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PLoS Pathog. Nov 2005; 1(3): e24.
Published online Nov 18, 2005. doi:  10.1371/journal.ppat.0010024
PMCID: PMC1287907

Disruption of Toxoplasma gondii Parasitophorous Vacuoles by the Mouse p47-Resistance GTPases

John Boothroyd, Editor

Abstract

The p47 GTPases are essential for interferon-γ-induced cell-autonomous immunity against the protozoan parasite, Toxoplasma gondii, in mice, but the mechanism of resistance is poorly understood. We show that the p47 GTPases, including IIGP1, accumulate at vacuoles containing T. gondii. The accumulation is GTP-dependent and requires live parasites. Vacuolar IIGP1 accumulations undergo a maturation-like process accompanied by vesiculation of the parasitophorous vacuole membrane. This culminates in disruption of the parasitophorous vacuole and finally of the parasite itself. Over-expression of IIGP1 leads to accelerated vacuolar disruption whereas a dominant negative form of IIGP1 interferes with interferon-γ-mediated killing of intracellular parasites. Targeted deletion of the IIGP1 gene results in partial loss of the IFN-γ-mediated T. gondii growth restriction in mouse astrocytes.

Synopsis

Toxoplasma gondii is a small unicellular parasite infecting virtually every warm-blooded animal including humans. After infection, T. gondii does not stay in extracellular fluids such as the blood, but actively invades body cells. The parasite has developed elaborate mechanisms enabling it to form a so-called parasitophorous vacuole (PV) within the cell it invades. Within this vacuole the parasite multiplies until the host cell ruptures and the progeny are released into the extracellular space to infect further cells. Host cells have developed several special mechanisms to combat the parasite. In mice, these mechanisms include a protein family, the p47 GTPases, which are induced by immune-alert factors called interferons. This study begins to address how the mouse p47 GTPases function. The study shows that the p47 GTPases assemble on the PV very shortly after infection, apparently to form a “membrane attack complex.” Within an hour the PV membrane shows signs of damage, bulging into small out-foldings that separate from the membrane in small vesicles. Shortly afterward the PV membrane ruptures and the parasite deteriorates. The p47 GTPase have several properties in common with the dynamin GTPases, which deform cellular membranes, suggesting that the p47 GTPases function in a mechanistically similar manner.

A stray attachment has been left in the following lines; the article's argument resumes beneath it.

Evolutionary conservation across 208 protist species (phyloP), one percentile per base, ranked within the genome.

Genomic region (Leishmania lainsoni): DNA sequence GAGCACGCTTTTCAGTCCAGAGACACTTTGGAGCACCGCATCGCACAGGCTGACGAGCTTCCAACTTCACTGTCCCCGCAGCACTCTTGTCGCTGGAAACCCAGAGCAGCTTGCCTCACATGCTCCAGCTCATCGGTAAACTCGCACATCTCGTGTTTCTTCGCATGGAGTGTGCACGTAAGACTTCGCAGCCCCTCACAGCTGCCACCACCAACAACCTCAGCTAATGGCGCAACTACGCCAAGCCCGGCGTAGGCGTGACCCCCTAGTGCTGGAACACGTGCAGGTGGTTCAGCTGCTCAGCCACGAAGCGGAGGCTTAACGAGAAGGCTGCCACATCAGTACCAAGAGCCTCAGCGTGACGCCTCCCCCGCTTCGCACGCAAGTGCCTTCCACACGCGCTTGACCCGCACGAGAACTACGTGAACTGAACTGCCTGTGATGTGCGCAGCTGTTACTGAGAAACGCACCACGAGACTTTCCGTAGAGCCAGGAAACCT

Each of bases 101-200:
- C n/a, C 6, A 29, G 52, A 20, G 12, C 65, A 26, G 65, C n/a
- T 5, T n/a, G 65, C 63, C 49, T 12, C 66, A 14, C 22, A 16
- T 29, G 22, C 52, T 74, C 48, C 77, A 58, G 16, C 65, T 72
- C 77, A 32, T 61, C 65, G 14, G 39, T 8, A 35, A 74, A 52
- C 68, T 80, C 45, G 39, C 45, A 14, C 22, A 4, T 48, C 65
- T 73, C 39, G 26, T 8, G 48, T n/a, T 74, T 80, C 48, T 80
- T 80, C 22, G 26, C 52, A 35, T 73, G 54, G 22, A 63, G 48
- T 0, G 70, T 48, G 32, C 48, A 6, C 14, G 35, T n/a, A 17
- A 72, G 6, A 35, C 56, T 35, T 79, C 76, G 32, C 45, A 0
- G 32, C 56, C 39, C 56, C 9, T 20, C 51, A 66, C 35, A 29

Introduction

Many pathogens taken into cells by phagocytosis are killed by phagosomal maturation [1]. It is, however, unclear how cells eliminate parasites such as the apicomplexan protoza Toxoplasma gondii and Plasmodium which enter host cells by active invasion [24]. Within host cells, Plasmodium and T. gondii replicate in parasitophorous vacuoles (PVs) formed during invasion by invagination of the plasma membrane [5]. Many host plasma membrane proteins are excluded from the parasitophorous vacuole membrane (PVM) [6,7] and the PV does not fuse with the host cell endocytic compartment [8,9]. In contrast, the vacuole is massively modified by the parasite, including the recruitment of host cell endoplasmic reticulum (ER) and mitochondria [10], the establishment of an intravacuolar network [11,12], and the insertion of pores into the PVM allowing the free diffusion of molecules below 1,300 Da [13].